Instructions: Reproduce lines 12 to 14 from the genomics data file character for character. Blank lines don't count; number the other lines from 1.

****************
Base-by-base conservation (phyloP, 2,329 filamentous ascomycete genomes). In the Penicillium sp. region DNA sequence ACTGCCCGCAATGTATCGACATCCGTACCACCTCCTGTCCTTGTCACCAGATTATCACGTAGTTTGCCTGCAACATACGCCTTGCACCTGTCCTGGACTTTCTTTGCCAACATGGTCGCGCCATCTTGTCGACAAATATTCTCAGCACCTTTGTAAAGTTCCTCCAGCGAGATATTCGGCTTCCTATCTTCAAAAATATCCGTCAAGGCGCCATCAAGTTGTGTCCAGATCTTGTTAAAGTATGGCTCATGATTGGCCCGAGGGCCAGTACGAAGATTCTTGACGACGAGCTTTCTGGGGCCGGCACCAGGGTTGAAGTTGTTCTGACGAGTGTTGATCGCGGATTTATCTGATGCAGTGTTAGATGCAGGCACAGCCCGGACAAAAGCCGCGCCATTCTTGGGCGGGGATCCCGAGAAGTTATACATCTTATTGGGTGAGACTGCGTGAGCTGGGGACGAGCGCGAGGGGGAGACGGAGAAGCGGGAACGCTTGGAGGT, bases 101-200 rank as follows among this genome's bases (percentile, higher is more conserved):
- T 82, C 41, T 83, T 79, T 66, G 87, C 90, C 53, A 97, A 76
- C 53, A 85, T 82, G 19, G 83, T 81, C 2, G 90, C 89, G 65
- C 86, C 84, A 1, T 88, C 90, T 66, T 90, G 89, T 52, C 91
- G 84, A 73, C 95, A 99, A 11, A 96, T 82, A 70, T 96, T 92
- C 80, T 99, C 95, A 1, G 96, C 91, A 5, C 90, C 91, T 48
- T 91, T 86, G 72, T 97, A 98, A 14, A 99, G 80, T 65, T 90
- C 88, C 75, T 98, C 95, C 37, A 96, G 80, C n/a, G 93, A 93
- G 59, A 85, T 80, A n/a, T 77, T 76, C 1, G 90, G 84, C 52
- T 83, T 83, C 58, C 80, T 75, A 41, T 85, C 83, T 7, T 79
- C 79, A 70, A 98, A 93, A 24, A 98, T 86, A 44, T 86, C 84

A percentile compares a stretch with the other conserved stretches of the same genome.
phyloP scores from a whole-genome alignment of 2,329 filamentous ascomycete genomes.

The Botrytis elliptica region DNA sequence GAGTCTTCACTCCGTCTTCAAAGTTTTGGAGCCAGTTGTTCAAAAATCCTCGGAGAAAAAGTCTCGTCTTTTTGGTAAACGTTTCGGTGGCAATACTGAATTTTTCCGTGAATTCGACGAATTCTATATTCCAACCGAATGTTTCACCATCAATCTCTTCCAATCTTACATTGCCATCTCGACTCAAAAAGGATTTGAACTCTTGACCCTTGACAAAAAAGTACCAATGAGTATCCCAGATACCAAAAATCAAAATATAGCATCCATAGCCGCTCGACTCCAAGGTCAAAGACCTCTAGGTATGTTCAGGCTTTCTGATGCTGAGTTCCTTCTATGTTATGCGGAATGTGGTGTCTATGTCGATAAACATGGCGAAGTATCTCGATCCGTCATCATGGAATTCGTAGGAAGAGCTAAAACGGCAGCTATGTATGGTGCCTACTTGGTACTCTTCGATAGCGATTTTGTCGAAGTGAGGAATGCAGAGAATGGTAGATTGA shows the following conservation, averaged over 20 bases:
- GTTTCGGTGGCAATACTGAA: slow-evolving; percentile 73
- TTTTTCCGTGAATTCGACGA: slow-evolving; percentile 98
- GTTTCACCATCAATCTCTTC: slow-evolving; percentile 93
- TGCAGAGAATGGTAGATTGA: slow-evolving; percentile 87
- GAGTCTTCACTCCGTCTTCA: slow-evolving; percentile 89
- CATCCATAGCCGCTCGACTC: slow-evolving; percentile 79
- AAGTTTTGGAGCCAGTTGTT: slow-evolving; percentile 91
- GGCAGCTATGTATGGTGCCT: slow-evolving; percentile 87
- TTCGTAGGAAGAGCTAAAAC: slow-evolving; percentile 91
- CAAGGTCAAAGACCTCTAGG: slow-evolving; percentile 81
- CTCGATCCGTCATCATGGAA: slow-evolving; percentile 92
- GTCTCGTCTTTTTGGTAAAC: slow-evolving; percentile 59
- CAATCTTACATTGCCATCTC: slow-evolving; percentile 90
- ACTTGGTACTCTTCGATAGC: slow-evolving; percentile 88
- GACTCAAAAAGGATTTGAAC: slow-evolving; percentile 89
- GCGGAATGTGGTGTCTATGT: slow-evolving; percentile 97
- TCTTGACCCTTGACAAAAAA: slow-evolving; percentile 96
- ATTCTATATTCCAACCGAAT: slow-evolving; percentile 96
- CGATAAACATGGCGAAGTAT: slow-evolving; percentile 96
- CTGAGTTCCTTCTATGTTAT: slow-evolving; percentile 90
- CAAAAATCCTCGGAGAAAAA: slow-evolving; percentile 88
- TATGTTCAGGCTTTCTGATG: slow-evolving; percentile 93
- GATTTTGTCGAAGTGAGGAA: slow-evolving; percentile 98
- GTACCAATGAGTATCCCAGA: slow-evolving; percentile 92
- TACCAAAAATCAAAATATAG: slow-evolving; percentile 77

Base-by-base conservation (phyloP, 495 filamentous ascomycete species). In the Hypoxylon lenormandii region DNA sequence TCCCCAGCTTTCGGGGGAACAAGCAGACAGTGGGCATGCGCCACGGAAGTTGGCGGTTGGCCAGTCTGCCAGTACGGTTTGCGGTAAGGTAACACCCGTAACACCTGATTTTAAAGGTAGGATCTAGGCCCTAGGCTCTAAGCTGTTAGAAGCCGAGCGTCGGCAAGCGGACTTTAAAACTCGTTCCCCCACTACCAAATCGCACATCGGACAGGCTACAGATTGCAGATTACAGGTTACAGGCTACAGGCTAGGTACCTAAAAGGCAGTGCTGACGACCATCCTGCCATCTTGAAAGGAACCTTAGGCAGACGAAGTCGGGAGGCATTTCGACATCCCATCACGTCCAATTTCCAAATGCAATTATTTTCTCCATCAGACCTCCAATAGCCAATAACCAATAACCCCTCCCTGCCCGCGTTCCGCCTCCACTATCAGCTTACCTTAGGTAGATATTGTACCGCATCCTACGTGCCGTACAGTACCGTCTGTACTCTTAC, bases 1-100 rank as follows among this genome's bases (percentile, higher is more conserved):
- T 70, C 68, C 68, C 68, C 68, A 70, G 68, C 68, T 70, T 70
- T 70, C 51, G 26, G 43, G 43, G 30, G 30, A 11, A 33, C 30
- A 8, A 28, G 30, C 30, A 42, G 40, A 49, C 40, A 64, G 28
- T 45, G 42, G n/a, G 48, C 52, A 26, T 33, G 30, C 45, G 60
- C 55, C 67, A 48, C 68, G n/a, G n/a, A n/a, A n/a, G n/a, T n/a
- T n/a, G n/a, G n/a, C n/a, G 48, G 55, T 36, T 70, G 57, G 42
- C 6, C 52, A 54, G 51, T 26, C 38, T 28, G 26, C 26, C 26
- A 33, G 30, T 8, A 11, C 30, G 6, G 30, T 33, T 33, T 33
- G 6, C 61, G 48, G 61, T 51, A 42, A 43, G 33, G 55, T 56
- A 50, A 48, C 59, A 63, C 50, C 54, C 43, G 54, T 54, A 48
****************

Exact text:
A percentile compares a stretch with the other conserved stretches of the same genome.
phyloP scores from a whole-genome alignment of 2,329 filamentous ascomycete genomes.

The Botrytis elliptica region DNA sequence GAGTCTTCACTCCGTCTTCAAAGTTTTGGAGCCAGTTGTTCAAAAATCCTCGGAGAAAAAGTCTCGTCTTTTTGGTAAACGTTTCGGTGGCAATACTGAATTTTTCCGTGAATTCGACGAATTCTATATTCCAACCGAATGTTTCACCATCAATCTCTTCCAATCTTACATTGCCATCTCGACTCAAAAAGGATTTGAACTCTTGACCCTTGACAAAAAAGTACCAATGAGTATCCCAGATACCAAAAATCAAAATATAGCATCCATAGCCGCTCGACTCCAAGGTCAAAGACCTCTAGGTATGTTCAGGCTTTCTGATGCTGAGTTCCTTCTATGTTATGCGGAATGTGGTGTCTATGTCGATAAACATGGCGAAGTATCTCGATCCGTCATCATGGAATTCGTAGGAAGAGCTAAAACGGCAGCTATGTATGGTGCCTACTTGGTACTCTTCGATAGCGATTTTGTCGAAGTGAGGAATGCAGAGAATGGTAGATTGA shows the following conservation, averaged over 20 bases: